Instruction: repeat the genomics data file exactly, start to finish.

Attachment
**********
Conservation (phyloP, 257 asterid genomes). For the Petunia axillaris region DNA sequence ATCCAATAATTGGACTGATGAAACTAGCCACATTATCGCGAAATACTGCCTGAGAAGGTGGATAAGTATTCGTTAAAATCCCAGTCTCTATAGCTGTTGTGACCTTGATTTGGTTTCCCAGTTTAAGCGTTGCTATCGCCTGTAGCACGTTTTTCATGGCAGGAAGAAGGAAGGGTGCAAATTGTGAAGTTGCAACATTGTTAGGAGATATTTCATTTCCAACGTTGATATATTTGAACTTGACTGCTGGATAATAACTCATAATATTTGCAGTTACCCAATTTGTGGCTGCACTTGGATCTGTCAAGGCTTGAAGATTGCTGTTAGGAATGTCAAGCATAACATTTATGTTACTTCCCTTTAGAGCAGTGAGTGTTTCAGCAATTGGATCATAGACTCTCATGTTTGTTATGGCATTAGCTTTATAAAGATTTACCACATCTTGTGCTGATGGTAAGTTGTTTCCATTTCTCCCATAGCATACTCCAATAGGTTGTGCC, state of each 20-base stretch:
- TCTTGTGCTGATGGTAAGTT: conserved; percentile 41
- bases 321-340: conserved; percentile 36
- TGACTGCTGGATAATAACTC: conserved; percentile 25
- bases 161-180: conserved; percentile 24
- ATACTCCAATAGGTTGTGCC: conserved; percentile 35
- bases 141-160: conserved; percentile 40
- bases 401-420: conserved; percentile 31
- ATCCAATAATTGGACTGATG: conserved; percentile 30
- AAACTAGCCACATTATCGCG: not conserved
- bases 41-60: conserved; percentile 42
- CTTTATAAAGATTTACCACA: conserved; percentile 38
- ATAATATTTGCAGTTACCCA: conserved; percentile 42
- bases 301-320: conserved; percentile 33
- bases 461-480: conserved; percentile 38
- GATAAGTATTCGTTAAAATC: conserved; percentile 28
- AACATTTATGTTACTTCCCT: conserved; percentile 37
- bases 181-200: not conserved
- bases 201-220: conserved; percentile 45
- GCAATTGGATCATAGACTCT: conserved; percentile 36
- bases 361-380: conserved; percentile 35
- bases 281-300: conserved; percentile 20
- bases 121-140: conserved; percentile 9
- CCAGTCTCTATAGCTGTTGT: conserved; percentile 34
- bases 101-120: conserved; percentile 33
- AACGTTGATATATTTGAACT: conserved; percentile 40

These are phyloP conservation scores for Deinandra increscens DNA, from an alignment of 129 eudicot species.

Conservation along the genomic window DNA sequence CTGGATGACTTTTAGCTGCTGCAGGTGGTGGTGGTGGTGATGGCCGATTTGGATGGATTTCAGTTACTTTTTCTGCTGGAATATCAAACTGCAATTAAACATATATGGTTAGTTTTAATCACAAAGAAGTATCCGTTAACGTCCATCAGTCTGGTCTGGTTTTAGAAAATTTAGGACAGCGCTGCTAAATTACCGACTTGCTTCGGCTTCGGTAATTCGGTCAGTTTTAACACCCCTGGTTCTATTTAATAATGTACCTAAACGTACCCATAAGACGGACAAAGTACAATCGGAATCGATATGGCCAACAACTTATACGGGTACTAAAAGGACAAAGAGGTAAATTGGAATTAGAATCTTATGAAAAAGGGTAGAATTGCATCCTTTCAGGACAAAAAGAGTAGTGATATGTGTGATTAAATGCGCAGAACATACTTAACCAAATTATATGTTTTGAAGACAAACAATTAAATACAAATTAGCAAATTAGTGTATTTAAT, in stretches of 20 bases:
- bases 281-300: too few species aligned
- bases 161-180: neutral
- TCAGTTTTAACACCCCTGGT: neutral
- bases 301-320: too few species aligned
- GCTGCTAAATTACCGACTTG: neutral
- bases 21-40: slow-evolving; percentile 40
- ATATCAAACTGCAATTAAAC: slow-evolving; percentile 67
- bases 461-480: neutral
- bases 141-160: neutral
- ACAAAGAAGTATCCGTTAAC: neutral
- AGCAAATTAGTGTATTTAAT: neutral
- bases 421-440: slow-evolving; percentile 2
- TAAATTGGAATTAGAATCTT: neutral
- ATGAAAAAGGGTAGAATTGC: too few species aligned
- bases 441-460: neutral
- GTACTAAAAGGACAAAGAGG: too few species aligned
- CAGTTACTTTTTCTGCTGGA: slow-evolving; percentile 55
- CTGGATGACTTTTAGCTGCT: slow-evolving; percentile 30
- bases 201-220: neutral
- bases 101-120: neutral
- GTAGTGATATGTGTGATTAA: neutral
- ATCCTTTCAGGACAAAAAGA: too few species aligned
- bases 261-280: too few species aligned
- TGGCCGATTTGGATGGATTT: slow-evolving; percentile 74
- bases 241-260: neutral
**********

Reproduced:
Conservation (phyloP, 257 asterid genomes). For the Petunia axillaris region DNA sequence ATCCAATAATTGGACTGATGAAACTAGCCACATTATCGCGAAATACTGCCTGAGAAGGTGGATAAGTATTCGTTAAAATCCCAGTCTCTATAGCTGTTGTGACCTTGATTTGGTTTCCCAGTTTAAGCGTTGCTATCGCCTGTAGCACGTTTTTCATGGCAGGAAGAAGGAAGGGTGCAAATTGTGAAGTTGCAACATTGTTAGGAGATATTTCATTTCCAACGTTGATATATTTGAACTTGACTGCTGGATAATAACTCATAATATTTGCAGTTACCCAATTTGTGGCTGCACTTGGATCTGTCAAGGCTTGAAGATTGCTGTTAGGAATGTCAAGCATAACATTTATGTTACTTCCCTTTAGAGCAGTGAGTGTTTCAGCAATTGGATCATAGACTCTCATGTTTGTTATGGCATTAGCTTTATAAAGATTTACCACATCTTGTGCTGATGGTAAGTTGTTTCCATTTCTCCCATAGCATACTCCAATAGGTTGTGCC, state of each 20-base stretch:
- TCTTGTGCTGATGGTAAGTT: conserved; percentile 41
- bases 321-340: conserved; percentile 36
- TGACTGCTGGATAATAACTC: conserved; percentile 25
- bases 161-180: conserved; percentile 24
- ATACTCCAATAGGTTGTGCC: conserved; percentile 35
- bases 141-160: conserved; percentile 40
- bases 401-420: conserved; percentile 31
- ATCCAATAATTGGACTGATG: conserved; percentile 30
- AAACTAGCCACATTATCGCG: not conserved
- bases 41-60: conserved; percentile 42
- CTTTATAAAGATTTACCACA: conserved; percentile 38
- ATAATATTTGCAGTTACCCA: conserved; percentile 42
- bases 301-320: conserved; percentile 33
- bases 461-480: conserved; percentile 38
- GATAAGTATTCGTTAAAATC: conserved; percentile 28
- AACATTTATGTTACTTCCCT: conserved; percentile 37
- bases 181-200: not conserved
- bases 201-220: conserved; percentile 45
- GCAATTGGATCATAGACTCT: conserved; percentile 36
- bases 361-380: conserved; percentile 35
- bases 281-300: conserved; percentile 20
- bases 121-140: conserved; percentile 9
- CCAGTCTCTATAGCTGTTGT: conserved; percentile 34
- bases 101-120: conserved; percentile 33
- AACGTTGATATATTTGAACT: conserved; percentile 40

These are phyloP conservation scores for Deinandra increscens DNA, from an alignment of 129 eudicot species.

Conservation along the genomic window DNA sequence CTGGATGACTTTTAGCTGCTGCAGGTGGTGGTGGTGGTGATGGCCGATTTGGATGGATTTCAGTTACTTTTTCTGCTGGAATATCAAACTGCAATTAAACATATATGGTTAGTTTTAATCACAAAGAAGTATCCGTTAACGTCCATCAGTCTGGTCTGGTTTTAGAAAATTTAGGACAGCGCTGCTAAATTACCGACTTGCTTCGGCTTCGGTAATTCGGTCAGTTTTAACACCCCTGGTTCTATTTAATAATGTACCTAAACGTACCCATAAGACGGACAAAGTACAATCGGAATCGATATGGCCAACAACTTATACGGGTACTAAAAGGACAAAGAGGTAAATTGGAATTAGAATCTTATGAAAAAGGGTAGAATTGCATCCTTTCAGGACAAAAAGAGTAGTGATATGTGTGATTAAATGCGCAGAACATACTTAACCAAATTATATGTTTTGAAGACAAACAATTAAATACAAATTAGCAAATTAGTGTATTTAAT, in stretches of 20 bases:
- bases 281-300: too few species aligned
- bases 161-180: neutral
- TCAGTTTTAACACCCCTGGT: neutral
- bases 301-320: too few species aligned
- GCTGCTAAATTACCGACTTG: neutral
- bases 21-40: slow-evolving; percentile 40
- ATATCAAACTGCAATTAAAC: slow-evolving; percentile 67
- bases 461-480: neutral
- bases 141-160: neutral
- ACAAAGAAGTATCCGTTAAC: neutral
- AGCAAATTAGTGTATTTAAT: neutral
- bases 421-440: slow-evolving; percentile 2
- TAAATTGGAATTAGAATCTT: neutral
- ATGAAAAAGGGTAGAATTGC: too few species aligned
- bases 441-460: neutral
- GTACTAAAAGGACAAAGAGG: too few species aligned
- CAGTTACTTTTTCTGCTGGA: slow-evolving; percentile 55
- CTGGATGACTTTTAGCTGCT: slow-evolving; percentile 30
- bases 201-220: neutral
- bases 101-120: neutral
- GTAGTGATATGTGTGATTAA: neutral
- ATCCTTTCAGGACAAAAAGA: too few species aligned
- bases 261-280: too few species aligned
- TGGCCGATTTGGATGGATTT: slow-evolving; percentile 74
- bases 241-260: neutral